The Impossible Dream — 1967 Red Sox Quest for the World Series.
To dream the impossible dream … . Fifty years ago those words immediately brought to mind the hit song1 from The Man of La Mancha, a musical about an elderly knight, Don Quixote, who undertakes noble, but seemingly impossible quests. To baseball fans arriving at Fenway Park in April 1967 the idea of the Red Sox playing in the World Series seemed as unlikely as any of Quixote’s adventures.2
No Matter How Hopeless. The Red Sox of the early 1960s were perennial losers. They lost 90 games in 1966 and hadn’t been to the World Series since 1946. Some games brought fewer than 1,000 fans to Fenway. Red Sox players had a reputation for always being there for last call at watering holes around the American League, and the team often seemed more like a country club where players went to have a good time rather than play serious baseball.
But those who were paying attention sensed change in the air as the 1967 season got underway. Pitching ace Jim Lonborg announced he wanted to win 20 games and play in the World Series. Carl Yastrzemski had been shamed into a rigorous program of off-season conditioning. Several promising young players had joined the team and there was a new, no-nonsense manager, Dick Williams. Williams told players who treated loosing lightly that they would soon have something new to hate — him.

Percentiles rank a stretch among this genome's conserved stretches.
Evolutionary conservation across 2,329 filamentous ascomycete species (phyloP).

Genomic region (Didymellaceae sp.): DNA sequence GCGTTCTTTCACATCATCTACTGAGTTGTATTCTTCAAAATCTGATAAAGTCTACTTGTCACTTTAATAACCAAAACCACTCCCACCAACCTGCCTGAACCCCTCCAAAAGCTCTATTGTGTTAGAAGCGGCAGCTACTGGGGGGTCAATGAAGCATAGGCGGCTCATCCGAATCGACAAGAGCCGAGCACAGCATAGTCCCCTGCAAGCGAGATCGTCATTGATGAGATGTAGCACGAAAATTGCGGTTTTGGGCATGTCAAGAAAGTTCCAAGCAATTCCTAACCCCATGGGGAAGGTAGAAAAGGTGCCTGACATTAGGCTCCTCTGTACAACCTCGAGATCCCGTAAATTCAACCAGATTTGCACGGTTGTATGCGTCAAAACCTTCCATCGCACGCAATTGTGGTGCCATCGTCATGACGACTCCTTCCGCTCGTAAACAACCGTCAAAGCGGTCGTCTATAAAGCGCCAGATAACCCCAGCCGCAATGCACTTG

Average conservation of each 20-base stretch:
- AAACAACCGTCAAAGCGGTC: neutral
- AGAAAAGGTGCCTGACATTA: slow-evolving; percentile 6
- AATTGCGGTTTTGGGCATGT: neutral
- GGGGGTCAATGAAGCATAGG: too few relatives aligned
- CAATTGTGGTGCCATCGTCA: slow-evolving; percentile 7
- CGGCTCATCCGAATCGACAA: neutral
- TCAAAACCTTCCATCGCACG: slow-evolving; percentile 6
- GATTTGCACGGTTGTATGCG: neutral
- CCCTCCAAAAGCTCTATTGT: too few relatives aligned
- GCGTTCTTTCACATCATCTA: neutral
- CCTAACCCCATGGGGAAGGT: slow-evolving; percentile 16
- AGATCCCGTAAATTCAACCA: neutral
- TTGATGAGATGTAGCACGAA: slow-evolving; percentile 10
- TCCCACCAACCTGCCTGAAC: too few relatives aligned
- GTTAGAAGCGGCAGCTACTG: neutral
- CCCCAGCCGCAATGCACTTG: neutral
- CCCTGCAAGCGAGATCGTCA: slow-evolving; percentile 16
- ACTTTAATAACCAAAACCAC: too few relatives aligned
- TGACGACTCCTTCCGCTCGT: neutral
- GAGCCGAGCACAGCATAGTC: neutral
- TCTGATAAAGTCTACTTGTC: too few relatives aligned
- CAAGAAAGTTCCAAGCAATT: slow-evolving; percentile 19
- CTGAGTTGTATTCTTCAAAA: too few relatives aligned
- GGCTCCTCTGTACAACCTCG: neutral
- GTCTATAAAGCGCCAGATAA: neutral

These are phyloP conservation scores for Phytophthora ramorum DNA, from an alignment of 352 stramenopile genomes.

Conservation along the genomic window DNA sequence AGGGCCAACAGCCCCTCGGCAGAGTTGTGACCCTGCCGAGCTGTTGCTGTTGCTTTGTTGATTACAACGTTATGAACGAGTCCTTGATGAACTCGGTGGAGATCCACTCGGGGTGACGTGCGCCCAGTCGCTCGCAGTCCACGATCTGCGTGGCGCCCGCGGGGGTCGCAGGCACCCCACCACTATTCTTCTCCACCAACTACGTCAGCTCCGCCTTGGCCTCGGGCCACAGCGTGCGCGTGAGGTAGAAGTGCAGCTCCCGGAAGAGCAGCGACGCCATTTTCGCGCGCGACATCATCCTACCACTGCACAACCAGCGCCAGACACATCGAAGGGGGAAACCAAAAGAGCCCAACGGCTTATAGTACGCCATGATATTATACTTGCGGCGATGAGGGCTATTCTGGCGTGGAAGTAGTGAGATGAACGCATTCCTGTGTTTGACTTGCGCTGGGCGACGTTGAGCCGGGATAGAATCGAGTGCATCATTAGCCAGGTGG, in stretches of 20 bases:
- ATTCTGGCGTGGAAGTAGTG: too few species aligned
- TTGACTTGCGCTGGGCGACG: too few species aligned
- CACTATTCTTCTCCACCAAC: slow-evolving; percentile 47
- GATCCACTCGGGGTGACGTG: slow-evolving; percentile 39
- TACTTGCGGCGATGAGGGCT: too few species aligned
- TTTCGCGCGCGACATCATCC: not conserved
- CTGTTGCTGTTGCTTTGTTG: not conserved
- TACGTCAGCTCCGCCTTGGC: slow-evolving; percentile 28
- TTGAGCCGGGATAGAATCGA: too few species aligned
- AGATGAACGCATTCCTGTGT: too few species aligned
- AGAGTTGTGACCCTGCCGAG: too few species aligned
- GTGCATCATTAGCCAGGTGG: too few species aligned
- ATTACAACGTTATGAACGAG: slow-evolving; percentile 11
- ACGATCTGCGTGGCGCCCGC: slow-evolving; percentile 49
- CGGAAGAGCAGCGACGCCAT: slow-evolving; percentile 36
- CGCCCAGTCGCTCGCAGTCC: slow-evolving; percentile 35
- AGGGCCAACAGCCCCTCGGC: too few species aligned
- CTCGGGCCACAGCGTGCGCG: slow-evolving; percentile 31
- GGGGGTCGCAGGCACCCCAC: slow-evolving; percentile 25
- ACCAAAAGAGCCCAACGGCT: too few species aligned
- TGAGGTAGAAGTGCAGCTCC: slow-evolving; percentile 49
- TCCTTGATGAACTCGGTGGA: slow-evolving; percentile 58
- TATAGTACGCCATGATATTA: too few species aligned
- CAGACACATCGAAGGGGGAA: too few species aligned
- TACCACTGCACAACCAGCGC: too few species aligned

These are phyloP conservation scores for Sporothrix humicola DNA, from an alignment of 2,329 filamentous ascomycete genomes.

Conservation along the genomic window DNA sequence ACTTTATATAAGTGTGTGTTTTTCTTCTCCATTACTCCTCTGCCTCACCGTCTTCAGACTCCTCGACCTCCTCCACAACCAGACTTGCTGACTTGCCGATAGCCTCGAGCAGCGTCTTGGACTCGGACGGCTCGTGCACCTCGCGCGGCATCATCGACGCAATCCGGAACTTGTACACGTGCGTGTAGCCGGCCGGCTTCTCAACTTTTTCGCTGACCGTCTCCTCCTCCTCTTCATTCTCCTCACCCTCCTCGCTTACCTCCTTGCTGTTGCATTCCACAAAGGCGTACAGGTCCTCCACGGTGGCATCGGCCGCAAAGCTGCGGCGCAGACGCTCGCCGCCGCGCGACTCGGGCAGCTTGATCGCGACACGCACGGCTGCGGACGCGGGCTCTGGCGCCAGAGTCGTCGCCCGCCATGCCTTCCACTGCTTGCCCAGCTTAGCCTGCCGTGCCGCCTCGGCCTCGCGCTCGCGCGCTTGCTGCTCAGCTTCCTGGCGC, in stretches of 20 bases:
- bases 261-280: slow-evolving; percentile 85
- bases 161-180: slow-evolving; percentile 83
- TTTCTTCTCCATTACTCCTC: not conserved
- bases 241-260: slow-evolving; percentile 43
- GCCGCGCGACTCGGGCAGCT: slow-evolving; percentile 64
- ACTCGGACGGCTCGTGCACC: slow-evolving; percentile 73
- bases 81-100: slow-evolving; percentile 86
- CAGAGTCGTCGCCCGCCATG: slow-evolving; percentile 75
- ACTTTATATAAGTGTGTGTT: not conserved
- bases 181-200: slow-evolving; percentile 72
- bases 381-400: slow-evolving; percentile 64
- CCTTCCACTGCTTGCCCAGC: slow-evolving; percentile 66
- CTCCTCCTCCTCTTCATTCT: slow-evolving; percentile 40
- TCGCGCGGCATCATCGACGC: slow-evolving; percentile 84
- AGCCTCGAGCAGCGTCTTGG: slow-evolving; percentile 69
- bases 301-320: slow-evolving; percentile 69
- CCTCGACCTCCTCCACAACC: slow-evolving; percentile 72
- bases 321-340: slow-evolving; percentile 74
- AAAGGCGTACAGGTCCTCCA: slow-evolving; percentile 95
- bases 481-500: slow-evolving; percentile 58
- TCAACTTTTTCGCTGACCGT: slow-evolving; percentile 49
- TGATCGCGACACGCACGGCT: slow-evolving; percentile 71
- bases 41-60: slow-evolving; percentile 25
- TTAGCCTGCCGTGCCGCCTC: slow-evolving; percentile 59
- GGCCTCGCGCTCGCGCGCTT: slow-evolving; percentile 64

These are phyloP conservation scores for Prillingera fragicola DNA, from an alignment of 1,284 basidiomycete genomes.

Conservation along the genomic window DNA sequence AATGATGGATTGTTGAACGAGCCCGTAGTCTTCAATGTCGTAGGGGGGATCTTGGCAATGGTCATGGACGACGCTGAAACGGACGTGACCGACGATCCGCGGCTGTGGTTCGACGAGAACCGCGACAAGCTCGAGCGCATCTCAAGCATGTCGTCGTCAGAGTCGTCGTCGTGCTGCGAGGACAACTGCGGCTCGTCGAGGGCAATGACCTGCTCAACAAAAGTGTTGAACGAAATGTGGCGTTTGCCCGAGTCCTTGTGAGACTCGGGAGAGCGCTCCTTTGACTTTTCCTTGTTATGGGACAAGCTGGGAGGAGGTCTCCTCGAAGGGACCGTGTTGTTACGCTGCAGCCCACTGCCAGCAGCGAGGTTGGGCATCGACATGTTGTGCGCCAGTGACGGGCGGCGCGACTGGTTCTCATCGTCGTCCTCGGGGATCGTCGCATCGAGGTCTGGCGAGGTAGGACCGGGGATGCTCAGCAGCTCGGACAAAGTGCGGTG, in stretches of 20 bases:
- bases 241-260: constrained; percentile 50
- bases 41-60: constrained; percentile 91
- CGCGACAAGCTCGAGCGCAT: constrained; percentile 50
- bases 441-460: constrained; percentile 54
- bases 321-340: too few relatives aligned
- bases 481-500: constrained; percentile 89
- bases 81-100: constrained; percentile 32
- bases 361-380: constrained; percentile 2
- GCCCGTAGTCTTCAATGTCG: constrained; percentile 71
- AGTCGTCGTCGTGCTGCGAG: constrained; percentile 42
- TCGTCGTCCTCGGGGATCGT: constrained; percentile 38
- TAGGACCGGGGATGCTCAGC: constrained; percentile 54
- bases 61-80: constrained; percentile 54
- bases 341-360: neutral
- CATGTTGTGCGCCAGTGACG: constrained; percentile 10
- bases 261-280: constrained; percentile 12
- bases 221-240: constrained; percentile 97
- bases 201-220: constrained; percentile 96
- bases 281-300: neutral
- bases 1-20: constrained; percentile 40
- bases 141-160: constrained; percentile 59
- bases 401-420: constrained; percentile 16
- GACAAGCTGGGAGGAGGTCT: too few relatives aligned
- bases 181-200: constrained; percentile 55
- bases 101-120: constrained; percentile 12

Things got off to a good start — Lonborg led the Sox to a 5–4 win over Chicago on Opening Day. By the end of April the Sox were tied for first place and they remained in the middle of the standings throughout May and into June — a lofty position they hadn’t seen in years.
To Fight the Unbeatable Foe. The first-place Chicago White Sox came to Boston for a three-game series in mid-June. Chicago’s manager, Eddie Stanky, had taunted Yastrzemski by calling him an All-Star from the neck down. Yaz responded with six hits. Passing third base on a homer, he tipped his hat at Stanky in Chicago’s dugout.
Tempers flared as the teams split a double-header; Stanky was ejected and threatening to sue.
The next day the teams met again. The game remained scoreless through ten innings. Then Chicago took the lead in the eleventh and quickly put out Boston’s first two batters. Red Sox fans were starting to leave when third baseman Joe Foy singled.
The team’s fate now rested on the shoulders of a kid from Revere, Tony Conigliaro. He dueled with the pitcher until the count was 3–2. Down to the last strike, Conigliaro homered and the stands erupted. The next day Boston papers referred to the 1967 Red Sox season as the Impossible Dream.
To Reach the Unreachable Star. The heavens seemed to have aligned for Boston. The Red Sox racked up a ten-game winning streak following the All Star break. Fifteen thousand fans greeted them on their return to Logan Airport, more than had turned out for the Beatles the year before. On August 20, Boston came back from an 8–0 deficit to beat the California Angels. By the end of August, Boston was in first place.